Tuesday, 11 November 2014

Power and participation Part 1

by Jane Cooke

I have been thinking a lot about power recently. Often my trains of thought are prompted by consideration of personal power. Some people assume that they have personal power and that seems to prompt a response in others that confirms this; other people defer, give away their own power. I am not sure that this is good for anyone, but I see a lot of it. Then I wander off into thinking about structural power. Who, as a result of the position that they hold in an organisation, has the power to require or demand certain actions and responses from others?

My experiences over the years have ranged from working with groups and networks of people who use/have used mental health services to working as a counsellor for a year in a prison, to being involved in reviews of NHS mental health trusts. Throughout all of these experiences there has been a theme; that many people, no matter what their position, feel that ‘The Power’ lies elsewhere. Someone else, some other group of people or some structural body, such as a Committee somewhere has ‘power over’ services, chief executives, service users, or the ‘power to’ concede or deny, for example, a place on a joint committee or board, or to close a service or to require that changes to working practices are made, to give or withhold funding or services.

The ‘power to’ sense that individuals and groups of people can take on board themselves seems to be dimmed right now. People working in services who would like to question views and cultures in their services can feel as if they had better not stick their head above the parapet. Organisations can feel limited in their capacity to explore and support challenging ideas (and people!) if they feel that a funder ‘won’t like it’. People who might coalesce around some form of collective action, identity or pressure group can feel that such actions might jeopardise their chances of making progress in the situations where they are involved, or participate.

This feeling that some OTHER has ‘power over’ or ‘power to '(do unto us)’ both stems from and leads to fear – fear of censure, or public criticism, of withdrawal of something valued, of negative comparisons. We live in an age that generates and feeds on fear. Our many forms of communication can spread and heighten fear. Much advertising is based on promoting fear, if you don’t buy this product whether it’s insurance or some sort of ‘germ’ killer, you will be endangering yourself or those you love. Much news coverage is based on fear and a lot of political policies and promotion major on fear; capturing media interest as they do so.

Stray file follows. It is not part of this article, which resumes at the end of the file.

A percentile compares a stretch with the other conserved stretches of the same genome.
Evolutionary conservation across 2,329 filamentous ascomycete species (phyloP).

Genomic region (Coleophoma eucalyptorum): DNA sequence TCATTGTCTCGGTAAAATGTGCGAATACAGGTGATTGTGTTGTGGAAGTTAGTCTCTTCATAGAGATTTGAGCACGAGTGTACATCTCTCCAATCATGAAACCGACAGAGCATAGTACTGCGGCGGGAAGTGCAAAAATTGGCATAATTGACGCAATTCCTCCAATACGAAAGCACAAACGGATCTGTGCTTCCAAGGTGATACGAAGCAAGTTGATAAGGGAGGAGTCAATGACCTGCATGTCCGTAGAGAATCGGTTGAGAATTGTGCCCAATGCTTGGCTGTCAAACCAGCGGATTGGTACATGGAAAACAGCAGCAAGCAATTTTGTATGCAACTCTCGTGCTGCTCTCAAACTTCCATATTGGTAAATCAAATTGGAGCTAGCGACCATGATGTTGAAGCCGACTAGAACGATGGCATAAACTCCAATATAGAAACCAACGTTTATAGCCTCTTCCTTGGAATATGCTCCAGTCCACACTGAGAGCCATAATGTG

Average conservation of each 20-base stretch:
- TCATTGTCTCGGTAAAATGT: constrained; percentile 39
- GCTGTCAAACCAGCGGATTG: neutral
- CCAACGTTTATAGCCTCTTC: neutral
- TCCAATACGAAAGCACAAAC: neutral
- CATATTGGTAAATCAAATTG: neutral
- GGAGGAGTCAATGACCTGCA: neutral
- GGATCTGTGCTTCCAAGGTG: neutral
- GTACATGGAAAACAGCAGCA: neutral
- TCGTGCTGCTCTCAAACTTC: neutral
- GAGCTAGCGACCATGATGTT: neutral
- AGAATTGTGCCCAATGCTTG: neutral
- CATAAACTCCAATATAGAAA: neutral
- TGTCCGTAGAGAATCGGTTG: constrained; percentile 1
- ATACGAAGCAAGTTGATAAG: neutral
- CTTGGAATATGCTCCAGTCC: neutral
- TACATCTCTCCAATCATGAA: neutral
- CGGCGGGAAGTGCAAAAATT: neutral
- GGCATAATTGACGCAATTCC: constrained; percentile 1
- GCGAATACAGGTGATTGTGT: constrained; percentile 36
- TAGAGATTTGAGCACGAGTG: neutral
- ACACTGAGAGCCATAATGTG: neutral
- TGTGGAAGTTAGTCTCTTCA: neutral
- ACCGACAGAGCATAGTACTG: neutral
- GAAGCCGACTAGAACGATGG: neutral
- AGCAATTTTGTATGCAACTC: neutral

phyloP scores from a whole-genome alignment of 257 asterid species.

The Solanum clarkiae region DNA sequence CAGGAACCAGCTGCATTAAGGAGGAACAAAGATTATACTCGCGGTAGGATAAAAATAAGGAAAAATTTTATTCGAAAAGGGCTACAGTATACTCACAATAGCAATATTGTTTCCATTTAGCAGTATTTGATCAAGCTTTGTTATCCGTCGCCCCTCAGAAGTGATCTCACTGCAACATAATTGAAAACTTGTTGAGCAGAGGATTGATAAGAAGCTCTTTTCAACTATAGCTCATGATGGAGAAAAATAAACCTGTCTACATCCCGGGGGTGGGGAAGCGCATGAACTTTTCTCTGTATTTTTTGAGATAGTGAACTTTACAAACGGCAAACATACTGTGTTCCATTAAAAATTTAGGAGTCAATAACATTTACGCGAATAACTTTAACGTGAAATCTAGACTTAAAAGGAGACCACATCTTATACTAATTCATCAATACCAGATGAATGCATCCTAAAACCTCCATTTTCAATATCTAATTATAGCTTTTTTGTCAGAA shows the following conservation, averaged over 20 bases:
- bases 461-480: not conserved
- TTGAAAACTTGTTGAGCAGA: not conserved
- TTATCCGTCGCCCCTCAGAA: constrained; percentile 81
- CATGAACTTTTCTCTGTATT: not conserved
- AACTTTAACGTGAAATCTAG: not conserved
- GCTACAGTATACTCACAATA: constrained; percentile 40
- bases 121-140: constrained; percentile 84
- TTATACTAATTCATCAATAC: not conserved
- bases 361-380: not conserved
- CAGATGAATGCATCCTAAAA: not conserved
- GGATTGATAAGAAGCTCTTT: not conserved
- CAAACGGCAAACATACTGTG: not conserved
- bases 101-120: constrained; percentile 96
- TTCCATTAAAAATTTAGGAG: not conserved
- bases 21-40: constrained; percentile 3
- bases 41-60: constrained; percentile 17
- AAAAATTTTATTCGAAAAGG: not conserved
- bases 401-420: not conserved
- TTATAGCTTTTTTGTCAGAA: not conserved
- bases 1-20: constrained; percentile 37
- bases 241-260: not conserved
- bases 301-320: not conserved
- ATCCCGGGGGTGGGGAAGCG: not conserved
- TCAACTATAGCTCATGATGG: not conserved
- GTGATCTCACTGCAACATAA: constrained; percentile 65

But what if we moved toward a conception of ‘power with’? As far as I know these ideas of power over, power to and power with originated in the peace and non-violent direct action movements. I find them very helpful. So; power with, what would that look and feel like? I wonder if people who are involved as citizens or service users in formal situations, committees and boards, feel as if they are in a ‘power with’ situation? I’d be inclined to imagine that often they don’t. It would be really interesting to hear from those of you in such situations. Do you feel as if you are truly sharing power and if so, what leads to and supports that? In my own experience, which goes back nearly 30 years, people in these situations have been asking for parity in one form or another for at least as long as that: receiving minutes in time, important paperwork circulated in a timely manner, acceptance that agenda items can be added, access to administrative facilities as a right, recognition of the representational time-frame required if people are to be ‘representatives’, meetings at a time and place accessible to all who want to and maybe have been elected to, attend, out of pocket expenses met in cash, broadband and Information Technology (IT) costs met. I would be very interested to hear of examples where there has been ‘up-front’ thinking around these issues before people are invited to the table, before it has been brought up by those ‘reps’, or equally current examples of representatives still finding themselves in these situations.

‘Power with’ requires a shift of mind-set. Power over might appease an ego, I would venture to say that it doesn’t do much good for the soul.

Look out for Part 2 of Jane's piece on Power and participation soon. What are your thoughts? We would like to hear from you. If you have any comments or questions just add them below.

Written by Jane Cooke in her capacity as a counsellor and psychotherapist, trainer and facilitator. All views are entirely her own. Email jane.cooke@heartfeltwork.co.uk


  1. Very interesting an thought provoking. Looking forward to part 2.

    1. Thank you - I hope you find part two as interesting. It would be good to know any further thoughts

  2. Really interesting, there are some similarly nuanced ideas about power found in academic political theory. It's interesting that the list of criteria necesary for representatives to operate as equals in your last paragraph is so long! It's good that these issues are being aired though, and that "up-front thinking" is being promoted.

    1. I suppose that I think that the list of things is not so much criteria as indicators of the way that people are thought about - they are demonstrations of power - often not in a thought through way - Goffman's work on institutions - (I haven't read it for a very long time - so am happy to be corrected!) I think is relevant still - although I am not talking about 'closed institutions' like prisons here - I do experience this kind of thing as an expression of power - often 'out of awareness'

    2. Also looking forward to part 2